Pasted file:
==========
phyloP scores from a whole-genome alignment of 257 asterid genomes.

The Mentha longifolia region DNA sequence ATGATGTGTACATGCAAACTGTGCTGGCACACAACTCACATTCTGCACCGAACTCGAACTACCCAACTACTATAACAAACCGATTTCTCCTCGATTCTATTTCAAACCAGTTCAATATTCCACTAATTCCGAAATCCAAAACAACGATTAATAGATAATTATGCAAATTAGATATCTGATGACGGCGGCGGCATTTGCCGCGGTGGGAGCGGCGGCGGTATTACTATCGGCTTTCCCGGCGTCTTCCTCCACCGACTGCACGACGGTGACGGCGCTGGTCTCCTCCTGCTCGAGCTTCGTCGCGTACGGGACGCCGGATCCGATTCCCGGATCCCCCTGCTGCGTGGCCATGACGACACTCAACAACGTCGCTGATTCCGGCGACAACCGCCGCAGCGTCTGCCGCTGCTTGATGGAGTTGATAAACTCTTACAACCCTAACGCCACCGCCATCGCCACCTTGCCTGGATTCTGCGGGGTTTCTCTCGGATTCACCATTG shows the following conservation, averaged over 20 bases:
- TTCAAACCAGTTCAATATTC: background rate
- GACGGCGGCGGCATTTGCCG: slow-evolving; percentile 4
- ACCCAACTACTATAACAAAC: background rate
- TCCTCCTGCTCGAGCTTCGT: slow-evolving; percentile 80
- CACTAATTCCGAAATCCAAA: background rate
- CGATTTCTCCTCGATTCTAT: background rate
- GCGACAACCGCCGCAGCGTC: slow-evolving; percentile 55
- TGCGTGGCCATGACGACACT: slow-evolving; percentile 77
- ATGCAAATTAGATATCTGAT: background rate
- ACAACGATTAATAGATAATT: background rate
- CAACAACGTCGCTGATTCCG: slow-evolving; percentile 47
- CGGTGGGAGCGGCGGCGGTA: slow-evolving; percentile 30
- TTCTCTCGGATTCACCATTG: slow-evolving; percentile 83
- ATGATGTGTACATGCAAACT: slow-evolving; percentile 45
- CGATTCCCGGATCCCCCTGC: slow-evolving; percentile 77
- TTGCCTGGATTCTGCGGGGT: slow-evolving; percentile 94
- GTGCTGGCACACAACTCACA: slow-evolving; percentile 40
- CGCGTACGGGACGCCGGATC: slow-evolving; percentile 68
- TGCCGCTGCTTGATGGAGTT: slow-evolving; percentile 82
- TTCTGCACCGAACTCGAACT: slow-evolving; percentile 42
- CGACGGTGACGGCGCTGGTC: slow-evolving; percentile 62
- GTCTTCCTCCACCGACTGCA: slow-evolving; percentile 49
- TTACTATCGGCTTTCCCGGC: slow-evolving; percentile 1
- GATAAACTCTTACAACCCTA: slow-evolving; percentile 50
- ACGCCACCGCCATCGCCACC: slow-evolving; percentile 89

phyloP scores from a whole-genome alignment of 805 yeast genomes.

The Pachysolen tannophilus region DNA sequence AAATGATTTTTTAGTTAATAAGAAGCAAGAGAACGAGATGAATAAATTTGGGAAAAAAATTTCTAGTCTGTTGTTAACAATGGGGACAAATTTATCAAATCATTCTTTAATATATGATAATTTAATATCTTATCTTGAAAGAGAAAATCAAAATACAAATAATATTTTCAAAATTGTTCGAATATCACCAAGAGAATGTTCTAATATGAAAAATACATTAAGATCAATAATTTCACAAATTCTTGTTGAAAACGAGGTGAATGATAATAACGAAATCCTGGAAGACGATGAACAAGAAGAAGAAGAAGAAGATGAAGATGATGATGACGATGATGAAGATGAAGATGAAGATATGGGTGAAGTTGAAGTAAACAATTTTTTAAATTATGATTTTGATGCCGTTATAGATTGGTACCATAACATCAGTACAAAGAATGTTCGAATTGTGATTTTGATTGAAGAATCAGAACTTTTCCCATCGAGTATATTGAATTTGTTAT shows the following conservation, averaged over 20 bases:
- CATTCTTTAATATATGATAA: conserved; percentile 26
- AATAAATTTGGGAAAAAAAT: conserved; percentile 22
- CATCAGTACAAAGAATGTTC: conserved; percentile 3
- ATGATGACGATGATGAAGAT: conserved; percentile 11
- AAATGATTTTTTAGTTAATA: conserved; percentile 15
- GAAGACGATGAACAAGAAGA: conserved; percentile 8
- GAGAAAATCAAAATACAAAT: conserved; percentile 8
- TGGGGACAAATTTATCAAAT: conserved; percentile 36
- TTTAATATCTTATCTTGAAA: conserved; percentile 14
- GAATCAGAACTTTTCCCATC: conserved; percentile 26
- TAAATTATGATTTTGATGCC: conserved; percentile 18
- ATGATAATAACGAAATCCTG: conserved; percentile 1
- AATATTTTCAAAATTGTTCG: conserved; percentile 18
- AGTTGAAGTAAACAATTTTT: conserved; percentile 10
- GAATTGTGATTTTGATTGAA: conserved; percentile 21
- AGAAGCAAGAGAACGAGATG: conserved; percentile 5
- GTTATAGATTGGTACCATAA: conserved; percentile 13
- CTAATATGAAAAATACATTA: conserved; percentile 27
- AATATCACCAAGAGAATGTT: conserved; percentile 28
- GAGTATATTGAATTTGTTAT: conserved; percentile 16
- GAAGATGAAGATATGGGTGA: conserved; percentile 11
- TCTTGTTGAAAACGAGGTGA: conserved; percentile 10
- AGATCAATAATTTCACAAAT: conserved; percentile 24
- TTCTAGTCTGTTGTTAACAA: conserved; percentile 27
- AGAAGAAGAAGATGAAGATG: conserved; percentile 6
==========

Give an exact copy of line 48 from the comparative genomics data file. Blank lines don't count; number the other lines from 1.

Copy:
- AATATCACCAAGAGAATGTT: conserved; percentile 28